Rodgers + Hammerstein’s Cinderella
Though revived twice for TV movie versions—one starring Julie Andrews in 1957 and another starring Brandy and Whitney Houston in 1997—the original off-Broadway version of Cinderella has never played on the Great White Way until now. It’s the very definition of lovely, led by the very definition of a star performance by Broadway’s go-to ingénue of the moment, Laura Osnes, in the glass slippers. The dated book is given an update by Douglas Carter Beane, while the parade of candy-hued ball gowns serves as Broadway’s version of fashion porn. Can it beat Pippin? Probably not, but to cheesily quote one of the show’s most famous songs, “Impossible? Things are happening every day.”
No Love for Hollywood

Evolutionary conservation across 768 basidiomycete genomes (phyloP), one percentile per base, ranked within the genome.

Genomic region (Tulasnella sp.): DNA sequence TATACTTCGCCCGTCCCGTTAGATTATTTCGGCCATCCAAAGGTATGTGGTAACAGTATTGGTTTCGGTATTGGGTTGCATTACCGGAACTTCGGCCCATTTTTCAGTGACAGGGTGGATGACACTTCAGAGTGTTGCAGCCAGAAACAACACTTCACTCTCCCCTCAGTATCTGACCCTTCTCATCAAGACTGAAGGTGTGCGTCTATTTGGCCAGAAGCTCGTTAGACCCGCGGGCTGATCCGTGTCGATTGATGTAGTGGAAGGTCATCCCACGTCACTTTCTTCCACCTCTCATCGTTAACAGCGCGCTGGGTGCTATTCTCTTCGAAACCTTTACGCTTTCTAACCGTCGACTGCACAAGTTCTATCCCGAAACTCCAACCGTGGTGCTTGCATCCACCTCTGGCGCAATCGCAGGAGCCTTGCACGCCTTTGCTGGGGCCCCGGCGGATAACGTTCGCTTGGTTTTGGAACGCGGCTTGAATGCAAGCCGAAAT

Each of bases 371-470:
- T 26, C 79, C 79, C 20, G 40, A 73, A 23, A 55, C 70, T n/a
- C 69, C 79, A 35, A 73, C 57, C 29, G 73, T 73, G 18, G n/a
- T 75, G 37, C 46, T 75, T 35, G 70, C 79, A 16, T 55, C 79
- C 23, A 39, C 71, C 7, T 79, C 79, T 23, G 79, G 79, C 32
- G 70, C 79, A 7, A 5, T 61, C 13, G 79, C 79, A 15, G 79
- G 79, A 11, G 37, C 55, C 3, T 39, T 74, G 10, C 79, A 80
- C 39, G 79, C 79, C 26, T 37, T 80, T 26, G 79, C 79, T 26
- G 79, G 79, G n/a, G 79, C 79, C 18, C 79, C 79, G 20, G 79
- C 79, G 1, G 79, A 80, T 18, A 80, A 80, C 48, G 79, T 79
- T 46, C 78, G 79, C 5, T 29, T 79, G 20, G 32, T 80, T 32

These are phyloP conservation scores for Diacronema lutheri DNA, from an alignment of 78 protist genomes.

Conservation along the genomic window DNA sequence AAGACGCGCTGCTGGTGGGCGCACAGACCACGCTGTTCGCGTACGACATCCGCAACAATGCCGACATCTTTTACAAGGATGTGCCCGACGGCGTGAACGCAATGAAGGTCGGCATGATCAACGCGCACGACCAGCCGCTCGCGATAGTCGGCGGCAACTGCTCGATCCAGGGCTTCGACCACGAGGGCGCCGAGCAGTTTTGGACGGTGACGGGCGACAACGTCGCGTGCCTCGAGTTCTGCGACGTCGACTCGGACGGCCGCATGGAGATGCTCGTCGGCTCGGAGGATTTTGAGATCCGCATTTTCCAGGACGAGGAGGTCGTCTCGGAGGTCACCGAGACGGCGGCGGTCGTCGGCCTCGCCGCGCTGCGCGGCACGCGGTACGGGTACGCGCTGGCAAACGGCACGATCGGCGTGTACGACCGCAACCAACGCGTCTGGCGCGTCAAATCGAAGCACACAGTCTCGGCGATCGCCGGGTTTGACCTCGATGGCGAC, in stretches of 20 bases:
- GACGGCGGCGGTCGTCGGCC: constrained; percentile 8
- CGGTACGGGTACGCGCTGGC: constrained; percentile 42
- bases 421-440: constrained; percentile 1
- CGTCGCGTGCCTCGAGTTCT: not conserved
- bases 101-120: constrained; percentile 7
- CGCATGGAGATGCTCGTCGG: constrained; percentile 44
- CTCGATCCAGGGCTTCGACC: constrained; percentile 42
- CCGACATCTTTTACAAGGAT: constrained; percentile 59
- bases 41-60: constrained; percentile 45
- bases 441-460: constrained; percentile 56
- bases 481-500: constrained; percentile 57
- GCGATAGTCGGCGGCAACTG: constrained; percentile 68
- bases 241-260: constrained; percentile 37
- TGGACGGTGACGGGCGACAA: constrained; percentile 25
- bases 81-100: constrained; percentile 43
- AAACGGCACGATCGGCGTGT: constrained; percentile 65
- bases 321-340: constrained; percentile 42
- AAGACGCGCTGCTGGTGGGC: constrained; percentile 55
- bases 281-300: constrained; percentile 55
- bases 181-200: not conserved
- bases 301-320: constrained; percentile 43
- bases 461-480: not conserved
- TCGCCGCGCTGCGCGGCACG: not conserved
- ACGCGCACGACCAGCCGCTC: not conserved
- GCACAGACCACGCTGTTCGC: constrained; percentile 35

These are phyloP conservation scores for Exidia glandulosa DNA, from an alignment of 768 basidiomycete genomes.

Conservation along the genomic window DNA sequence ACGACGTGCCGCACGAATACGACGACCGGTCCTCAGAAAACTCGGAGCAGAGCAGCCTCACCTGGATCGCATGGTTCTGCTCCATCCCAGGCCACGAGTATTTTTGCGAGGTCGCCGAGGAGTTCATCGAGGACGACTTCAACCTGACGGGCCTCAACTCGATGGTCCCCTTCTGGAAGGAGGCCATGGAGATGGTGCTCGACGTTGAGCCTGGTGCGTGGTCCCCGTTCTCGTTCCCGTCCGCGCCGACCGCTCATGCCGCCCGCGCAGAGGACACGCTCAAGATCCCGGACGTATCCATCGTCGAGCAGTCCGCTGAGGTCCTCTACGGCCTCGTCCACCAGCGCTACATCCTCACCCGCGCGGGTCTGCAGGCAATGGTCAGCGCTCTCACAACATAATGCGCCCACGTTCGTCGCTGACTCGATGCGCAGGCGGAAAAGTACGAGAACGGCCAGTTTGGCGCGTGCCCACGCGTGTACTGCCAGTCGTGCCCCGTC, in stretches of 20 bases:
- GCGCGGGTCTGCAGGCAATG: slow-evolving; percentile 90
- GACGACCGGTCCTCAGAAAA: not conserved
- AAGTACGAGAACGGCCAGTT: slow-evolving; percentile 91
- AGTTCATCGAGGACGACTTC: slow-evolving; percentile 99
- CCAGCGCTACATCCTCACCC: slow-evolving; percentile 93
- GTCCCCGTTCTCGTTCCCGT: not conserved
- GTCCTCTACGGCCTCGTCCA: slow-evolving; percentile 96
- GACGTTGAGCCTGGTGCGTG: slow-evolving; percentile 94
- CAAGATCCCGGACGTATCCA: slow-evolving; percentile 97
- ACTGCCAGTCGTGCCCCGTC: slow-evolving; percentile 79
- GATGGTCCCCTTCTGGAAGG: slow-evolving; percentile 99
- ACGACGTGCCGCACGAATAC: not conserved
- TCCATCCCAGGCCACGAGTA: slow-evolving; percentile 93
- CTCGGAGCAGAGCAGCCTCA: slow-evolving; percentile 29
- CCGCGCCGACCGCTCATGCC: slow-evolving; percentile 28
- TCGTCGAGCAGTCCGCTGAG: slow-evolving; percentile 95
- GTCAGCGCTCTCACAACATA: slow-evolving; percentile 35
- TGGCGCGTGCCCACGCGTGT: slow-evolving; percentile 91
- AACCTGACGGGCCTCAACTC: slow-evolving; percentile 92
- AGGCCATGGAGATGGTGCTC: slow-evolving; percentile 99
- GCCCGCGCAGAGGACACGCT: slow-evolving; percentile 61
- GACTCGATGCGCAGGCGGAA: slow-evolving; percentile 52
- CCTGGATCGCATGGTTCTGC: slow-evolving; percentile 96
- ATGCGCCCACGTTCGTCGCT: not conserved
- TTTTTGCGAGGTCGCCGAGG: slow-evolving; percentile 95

It was just three years ago that Denzel Washington, Scarlet Johansson, Viola Davis, and Catherine Zeta-Jones all won acting Tonys in the same year, leading the Broadway community to cry distaste for presumed stargazing on the part of the voting committee. No such complaint this year. A-listers snubbed this year include Johansson, Bette Midler, Jessica Chastain, Katie Holmes, Alec Baldwin, and Al Pacino. That’s not to say there was no Hollywood love. Tom Hanks, nominated for Lucky Guy, will face off against Nathan Lane (The Nance) and David Hyde Pierce (Vanya and Sonia and Masha and Spike) in Best Actor in a Play and screen legend Cicely Tyson is a frontrunner for her turn in The Trip to Bountiful, against Roseanne’s Laurie Metcalf (The Other Place) and Two and a Half Men’s Holland Taylor (Ann). Still, Hanks aside, none of those actors really carry enough star power for Broadway journeymen to cry foul this year.